The cost of alcohol and cigarettes will rise after the Chancellor confirmed he will implement pre-arranged rises in duties, and introduce new hikes.
The price of a pint of beer is set to rise by up to 10p, while the Wine and Spirit Trade Association warned inflation-busting tax increases on alcohol will lead to consumers will paying 15p more for a bottle of wine and 54p more for a bottle of spirits from Monday.
Duty on beers, spirits and wine will rise by 7.2% next week as George Osborne proceeded with the tax escalator which automatically increases duty on alcohol by 2% above inflation (see the DrinkAware, Stop Smoking links).
Cigarette smokers face a jump of up to 50p on a packet of 20 from 6pm today despite the Chancellor sticking to Labour's previously-announced plans to raise tobacco duty by 2% above inflation, the tobacco industry says.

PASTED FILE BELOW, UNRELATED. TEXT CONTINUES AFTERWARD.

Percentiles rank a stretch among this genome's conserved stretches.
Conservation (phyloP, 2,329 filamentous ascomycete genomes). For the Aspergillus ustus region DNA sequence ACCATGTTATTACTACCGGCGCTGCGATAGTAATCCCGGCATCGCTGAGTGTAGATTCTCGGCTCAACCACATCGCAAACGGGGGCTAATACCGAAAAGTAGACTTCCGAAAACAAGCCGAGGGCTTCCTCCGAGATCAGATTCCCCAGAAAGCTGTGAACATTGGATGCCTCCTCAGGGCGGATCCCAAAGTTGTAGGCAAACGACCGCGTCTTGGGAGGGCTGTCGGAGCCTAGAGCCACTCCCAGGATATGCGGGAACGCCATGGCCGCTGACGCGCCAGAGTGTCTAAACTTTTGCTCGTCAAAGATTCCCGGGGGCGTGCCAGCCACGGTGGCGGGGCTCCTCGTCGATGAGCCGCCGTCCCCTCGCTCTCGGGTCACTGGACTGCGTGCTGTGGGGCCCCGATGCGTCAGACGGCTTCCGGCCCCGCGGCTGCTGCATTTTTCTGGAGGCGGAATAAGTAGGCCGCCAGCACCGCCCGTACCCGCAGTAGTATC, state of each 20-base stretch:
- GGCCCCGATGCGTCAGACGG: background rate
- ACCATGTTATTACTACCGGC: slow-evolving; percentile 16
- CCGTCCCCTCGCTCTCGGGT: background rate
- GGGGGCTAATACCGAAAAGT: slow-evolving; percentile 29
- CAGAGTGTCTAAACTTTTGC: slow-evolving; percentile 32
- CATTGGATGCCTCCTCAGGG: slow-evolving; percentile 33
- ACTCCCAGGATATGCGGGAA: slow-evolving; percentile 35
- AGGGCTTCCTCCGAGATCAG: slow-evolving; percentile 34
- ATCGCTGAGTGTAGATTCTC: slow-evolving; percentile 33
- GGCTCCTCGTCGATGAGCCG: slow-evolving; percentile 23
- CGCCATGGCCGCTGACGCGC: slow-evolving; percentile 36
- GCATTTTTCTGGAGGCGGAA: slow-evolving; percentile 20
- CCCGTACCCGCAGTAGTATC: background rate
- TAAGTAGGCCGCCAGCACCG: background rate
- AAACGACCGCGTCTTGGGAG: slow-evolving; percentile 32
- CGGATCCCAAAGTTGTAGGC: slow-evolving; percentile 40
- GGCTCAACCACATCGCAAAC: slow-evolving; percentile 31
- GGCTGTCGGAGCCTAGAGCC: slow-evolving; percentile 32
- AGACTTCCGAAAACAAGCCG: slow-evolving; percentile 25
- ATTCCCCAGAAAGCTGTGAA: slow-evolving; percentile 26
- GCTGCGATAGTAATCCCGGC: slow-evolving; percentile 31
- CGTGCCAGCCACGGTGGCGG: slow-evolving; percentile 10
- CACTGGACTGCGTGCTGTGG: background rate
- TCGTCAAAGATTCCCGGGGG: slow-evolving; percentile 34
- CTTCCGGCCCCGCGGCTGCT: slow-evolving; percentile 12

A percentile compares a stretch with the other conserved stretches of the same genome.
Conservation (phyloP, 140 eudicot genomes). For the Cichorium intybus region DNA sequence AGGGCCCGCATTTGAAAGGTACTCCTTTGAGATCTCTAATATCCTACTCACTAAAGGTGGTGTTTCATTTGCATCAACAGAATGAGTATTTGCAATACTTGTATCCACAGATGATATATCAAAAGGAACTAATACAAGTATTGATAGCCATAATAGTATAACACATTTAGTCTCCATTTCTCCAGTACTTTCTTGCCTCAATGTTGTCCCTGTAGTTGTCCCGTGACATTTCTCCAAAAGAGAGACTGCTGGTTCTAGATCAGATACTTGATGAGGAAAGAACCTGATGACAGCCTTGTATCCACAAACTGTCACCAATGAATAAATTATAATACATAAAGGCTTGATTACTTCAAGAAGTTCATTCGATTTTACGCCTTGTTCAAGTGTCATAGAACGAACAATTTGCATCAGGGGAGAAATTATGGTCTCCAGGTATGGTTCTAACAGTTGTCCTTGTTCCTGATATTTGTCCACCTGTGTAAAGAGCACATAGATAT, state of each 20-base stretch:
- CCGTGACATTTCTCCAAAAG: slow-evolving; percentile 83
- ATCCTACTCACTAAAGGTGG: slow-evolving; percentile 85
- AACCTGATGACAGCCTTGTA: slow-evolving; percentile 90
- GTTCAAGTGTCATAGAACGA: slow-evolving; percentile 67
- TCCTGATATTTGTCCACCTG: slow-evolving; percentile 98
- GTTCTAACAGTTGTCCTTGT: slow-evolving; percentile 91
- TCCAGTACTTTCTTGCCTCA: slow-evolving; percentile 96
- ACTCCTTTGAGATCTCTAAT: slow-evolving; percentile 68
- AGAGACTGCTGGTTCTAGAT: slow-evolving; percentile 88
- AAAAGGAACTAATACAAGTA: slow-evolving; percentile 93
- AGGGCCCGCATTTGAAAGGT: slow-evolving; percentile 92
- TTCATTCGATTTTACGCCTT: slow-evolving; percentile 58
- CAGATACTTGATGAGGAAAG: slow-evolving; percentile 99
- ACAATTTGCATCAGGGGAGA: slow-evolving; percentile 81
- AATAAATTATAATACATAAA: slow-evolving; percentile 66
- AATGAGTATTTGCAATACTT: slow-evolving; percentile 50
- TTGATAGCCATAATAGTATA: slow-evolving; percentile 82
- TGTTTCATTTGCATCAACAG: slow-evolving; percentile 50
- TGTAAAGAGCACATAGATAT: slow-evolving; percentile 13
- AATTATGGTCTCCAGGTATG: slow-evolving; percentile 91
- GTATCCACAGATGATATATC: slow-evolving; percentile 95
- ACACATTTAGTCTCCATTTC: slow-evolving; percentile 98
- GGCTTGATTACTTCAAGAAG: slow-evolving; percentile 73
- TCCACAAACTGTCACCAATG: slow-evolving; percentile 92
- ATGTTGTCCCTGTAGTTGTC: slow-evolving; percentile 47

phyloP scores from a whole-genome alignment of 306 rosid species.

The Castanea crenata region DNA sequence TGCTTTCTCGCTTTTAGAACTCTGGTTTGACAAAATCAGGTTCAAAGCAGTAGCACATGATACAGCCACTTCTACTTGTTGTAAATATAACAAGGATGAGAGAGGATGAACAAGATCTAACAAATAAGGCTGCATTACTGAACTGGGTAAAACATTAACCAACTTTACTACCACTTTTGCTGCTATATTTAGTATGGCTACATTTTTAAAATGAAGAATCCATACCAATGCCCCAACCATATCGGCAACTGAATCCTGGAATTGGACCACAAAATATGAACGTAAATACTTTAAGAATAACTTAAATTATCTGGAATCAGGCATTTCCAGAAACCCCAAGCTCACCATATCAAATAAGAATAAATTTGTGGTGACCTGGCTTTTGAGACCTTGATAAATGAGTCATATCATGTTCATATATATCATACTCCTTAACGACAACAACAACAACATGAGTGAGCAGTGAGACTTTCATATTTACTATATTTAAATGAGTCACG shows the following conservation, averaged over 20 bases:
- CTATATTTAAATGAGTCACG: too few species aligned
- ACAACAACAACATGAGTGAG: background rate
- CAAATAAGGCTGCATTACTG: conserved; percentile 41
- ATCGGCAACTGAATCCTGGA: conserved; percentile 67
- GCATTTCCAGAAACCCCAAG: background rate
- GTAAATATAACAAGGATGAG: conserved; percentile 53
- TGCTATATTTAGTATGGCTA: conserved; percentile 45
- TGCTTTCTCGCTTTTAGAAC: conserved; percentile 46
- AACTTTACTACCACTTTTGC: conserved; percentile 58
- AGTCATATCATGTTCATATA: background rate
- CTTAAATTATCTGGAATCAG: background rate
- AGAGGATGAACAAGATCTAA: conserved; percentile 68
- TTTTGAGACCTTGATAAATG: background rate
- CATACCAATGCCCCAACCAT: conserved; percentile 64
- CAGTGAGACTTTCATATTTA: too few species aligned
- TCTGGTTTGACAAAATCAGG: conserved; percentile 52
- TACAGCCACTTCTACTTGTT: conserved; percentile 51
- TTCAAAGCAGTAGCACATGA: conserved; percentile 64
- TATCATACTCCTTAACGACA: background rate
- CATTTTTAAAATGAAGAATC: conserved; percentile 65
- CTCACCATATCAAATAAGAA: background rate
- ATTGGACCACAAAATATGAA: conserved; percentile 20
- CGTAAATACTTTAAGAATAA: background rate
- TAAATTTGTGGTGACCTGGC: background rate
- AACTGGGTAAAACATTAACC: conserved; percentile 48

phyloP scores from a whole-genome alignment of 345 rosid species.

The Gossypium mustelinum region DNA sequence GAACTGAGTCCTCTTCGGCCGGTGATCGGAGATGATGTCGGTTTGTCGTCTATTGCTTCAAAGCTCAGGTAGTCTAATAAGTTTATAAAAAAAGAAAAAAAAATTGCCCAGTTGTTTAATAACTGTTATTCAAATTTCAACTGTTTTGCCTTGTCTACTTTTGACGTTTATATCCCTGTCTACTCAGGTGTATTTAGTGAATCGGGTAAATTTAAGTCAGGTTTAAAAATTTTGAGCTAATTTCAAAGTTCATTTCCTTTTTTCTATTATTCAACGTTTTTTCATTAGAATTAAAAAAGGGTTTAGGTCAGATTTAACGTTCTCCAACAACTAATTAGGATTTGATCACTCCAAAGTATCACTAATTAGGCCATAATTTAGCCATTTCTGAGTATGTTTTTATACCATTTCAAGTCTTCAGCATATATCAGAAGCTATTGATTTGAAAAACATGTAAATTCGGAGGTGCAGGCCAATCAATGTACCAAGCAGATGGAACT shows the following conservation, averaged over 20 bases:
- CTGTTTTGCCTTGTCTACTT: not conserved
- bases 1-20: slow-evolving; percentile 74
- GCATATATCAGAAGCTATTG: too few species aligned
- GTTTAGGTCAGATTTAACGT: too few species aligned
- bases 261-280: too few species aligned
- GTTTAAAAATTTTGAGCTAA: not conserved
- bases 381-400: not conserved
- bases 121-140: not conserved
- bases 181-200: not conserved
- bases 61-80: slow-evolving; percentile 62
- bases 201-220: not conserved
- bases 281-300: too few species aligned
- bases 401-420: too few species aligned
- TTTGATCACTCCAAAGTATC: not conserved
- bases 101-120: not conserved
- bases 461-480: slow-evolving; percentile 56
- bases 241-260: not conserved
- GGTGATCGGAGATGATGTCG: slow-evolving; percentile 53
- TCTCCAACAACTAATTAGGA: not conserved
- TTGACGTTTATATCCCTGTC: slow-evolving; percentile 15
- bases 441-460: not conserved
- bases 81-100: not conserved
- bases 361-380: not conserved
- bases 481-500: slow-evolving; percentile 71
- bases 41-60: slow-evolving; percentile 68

The additional jump is because he announced plans to change the "tobacco duty regime" stopping companies producing cheaper cigarettes.
Osborne said: "It's clear that the structure of the tobacco duty regime is being exploited to produce cheaper cigarettes so we will change the regime to narrow the differential between these lower cost brands and the rest, and between cigarettes and hand rolled tobacco."
Paul Stockall, a tax analyst with the Tobacco Manufacturers' Association, said the Chancellor's "differential" changes apply to "proportional and specific excise rates" equating to an approximate 50p rise on economy cigarettes and 33 pence on premium packs.
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